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p.s. Studying burial grounds is interesting and indeed one finds nice skeltons. But then is a warrior skelton really representative of the general health of the germanic warrior? I am only pretending to be humorous.<br>
It really is an issue of bias! How do I know the finds in a tomb represent the vast population of warriors and not just some small class that could afford/deserve a burial? Their success as individuals would then explain the quality of their bones (better health).<br>
<p></p><i>Edited by: <A HREF=http://pub45.ezboard.com/bromanarmytalk.showUserPublicProfile?gid=goffredo>goffredo</A> at: 8/5/03 1:35 pm<br></i>
I think the Aggression vs Training in this context is probably a bit misleading. I too have a martial arts background as well as 25 years experience in the Army all in infantry and SF. (In fact I am retiring in seven days wohooo!) So I too have some little understanding of what happens when men get together to do harm to each other. But lets try some differnt tacts. There's a belief that:<br>
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1. The Legionary is afraid of dying because he doesn't believe in afterlife. Ok let me say right off the bat that I don't know very much about Roman "pagan" religeon. However I know that great effort was put into religeous rituals as well as unit-based rituals (like annoiting the symbols of the century/legion with religeous "validity".) It sounds like the average legionary was pretty religeous With so many cultures to draw from there were most likely a number of religeons practiced. But we need an expert to chime in here.<br>
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Most likely your typical Miles would have believed in an afterlife also. Even if it's not tied to having to have a glorious death in battle. However he certainly would have believed that his actions also reflect in the future history and past history of his century/legion. (Think of British regimental system here)<br>
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2. The Barbairan has got this aggressive bloodlust and he's chasing after a Legionary who seperated from his comrades (or maybe he's on a patrol somehwere? is now cowering in fear over this 1v1 encounter.) I believe that legionaries were more than capable of generating aggression necessary to fight in any circumstances (though raw recruits and some outliers would always exist in any unit that would be unable to master their fear or work up a good bloddlust) Violence and aggression are the bread and butter of proffessional soldiers. They would be no strnagers to it's use and mastery. We have no accounts of how the Centuries of Legions worked this angle other than accounts of stirring speeches and pre-battle religeous ceremonies.<br>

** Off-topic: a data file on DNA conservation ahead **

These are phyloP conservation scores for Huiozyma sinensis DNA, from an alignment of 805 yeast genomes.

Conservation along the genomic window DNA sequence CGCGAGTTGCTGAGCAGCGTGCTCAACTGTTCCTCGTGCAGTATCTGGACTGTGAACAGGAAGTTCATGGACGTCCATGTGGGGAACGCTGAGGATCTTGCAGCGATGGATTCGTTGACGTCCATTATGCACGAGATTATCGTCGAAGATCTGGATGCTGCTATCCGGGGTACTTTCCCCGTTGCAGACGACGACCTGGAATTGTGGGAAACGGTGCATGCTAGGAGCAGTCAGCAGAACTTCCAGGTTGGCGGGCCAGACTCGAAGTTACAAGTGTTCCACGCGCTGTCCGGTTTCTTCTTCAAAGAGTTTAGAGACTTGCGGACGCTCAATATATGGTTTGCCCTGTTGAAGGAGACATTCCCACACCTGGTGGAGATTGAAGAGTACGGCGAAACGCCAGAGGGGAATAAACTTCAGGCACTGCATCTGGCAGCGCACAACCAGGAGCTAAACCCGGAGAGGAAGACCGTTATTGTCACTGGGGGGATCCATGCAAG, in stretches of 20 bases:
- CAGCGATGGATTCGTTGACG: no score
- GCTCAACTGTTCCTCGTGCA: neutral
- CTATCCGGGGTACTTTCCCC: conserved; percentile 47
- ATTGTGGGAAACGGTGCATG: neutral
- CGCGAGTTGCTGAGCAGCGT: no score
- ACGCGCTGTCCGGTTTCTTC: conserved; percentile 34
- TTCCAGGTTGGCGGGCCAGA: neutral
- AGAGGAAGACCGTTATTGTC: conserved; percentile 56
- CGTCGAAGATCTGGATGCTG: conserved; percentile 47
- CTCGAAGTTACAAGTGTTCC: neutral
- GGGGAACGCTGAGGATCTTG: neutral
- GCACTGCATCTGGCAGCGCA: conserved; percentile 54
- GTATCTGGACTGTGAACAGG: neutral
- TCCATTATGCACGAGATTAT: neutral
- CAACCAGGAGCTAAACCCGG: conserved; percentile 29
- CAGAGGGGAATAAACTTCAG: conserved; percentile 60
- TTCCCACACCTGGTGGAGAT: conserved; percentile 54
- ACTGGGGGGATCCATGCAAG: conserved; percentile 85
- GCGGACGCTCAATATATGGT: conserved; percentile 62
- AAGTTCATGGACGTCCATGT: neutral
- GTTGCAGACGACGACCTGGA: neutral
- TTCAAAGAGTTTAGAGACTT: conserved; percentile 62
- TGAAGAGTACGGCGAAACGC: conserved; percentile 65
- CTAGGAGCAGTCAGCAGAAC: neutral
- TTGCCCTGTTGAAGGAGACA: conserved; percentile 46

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I believe the stuff down at Centuries or lower in this regard are lost to history but we do know that the unit placed great emphasis on it's history it's porwess and all the other hallmarks of the legion. Processes that are carried down in professional armies even today. I believe that a legionary would have been just as aggressive as his compatriots. I also believe that every battle would have eventually degenerated down to many small 1v1 brawls due to shield wall collapse, skirmishing, pursuit phase of just general chaos.<br>
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Even medium expereinced legionaries would have been well trained in individual combat, they would have had past experience in individual fighting for real and they would have had a belief in their afterlife or at least the fact htat their actions would live on in the history of their century/legion, and they would have been able to muster the necessary level of agression needed.<br>
Even if their opponet would have been "more" agressive, they would have brought not just their own agression to the fight, but all the other mentioned assetts.<br>
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Of course in any given case, your mileage may vary, as situation always dictates. I just am cautioning against taking an out of hand attitude that once a legionary leaves the comfort of the shieldwall he's somehow a covwering lamb awaiting the slaughter. I'm exageratting a tad but that seems to be a common held belief I've seen in a number of threads both here and in other forums. Cheers!<br>
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Los<br>